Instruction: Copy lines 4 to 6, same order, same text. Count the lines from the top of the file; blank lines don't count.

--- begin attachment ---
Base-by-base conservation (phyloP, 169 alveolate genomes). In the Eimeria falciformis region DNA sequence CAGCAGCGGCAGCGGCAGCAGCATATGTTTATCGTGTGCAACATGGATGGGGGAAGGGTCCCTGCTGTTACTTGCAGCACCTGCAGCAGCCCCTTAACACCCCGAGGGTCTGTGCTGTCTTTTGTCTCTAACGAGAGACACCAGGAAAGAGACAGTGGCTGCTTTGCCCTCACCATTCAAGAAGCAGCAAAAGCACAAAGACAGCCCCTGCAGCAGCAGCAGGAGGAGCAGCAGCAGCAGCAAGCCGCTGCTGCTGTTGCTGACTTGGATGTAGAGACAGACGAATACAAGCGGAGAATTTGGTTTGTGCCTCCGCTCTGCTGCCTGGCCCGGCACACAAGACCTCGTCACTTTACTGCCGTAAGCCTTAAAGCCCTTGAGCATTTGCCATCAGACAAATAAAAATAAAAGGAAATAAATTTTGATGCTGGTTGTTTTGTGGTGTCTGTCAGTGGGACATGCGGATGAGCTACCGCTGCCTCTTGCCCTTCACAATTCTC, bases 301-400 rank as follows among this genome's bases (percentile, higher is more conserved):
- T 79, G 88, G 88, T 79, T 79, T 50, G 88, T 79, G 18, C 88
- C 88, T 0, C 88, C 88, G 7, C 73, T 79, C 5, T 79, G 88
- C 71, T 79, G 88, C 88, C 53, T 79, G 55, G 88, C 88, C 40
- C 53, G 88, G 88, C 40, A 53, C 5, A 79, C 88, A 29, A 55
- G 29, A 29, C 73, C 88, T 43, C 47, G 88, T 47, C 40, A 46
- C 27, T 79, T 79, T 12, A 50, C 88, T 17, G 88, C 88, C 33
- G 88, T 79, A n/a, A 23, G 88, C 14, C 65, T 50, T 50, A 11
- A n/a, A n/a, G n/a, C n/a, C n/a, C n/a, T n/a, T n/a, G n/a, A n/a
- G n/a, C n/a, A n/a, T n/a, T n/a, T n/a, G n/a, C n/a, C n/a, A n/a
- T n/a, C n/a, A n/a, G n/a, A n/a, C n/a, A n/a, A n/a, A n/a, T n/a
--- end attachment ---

- C 71, T 79, G 88, C 88, C 53, T 79, G 55, G 88, C 88, C 40
- C 53, G 88, G 88, C 40, A 53, C 5, A 79, C 88, A 29, A 55
- G 29, A 29, C 73, C 88, T 43, C 47, G 88, T 47, C 40, A 46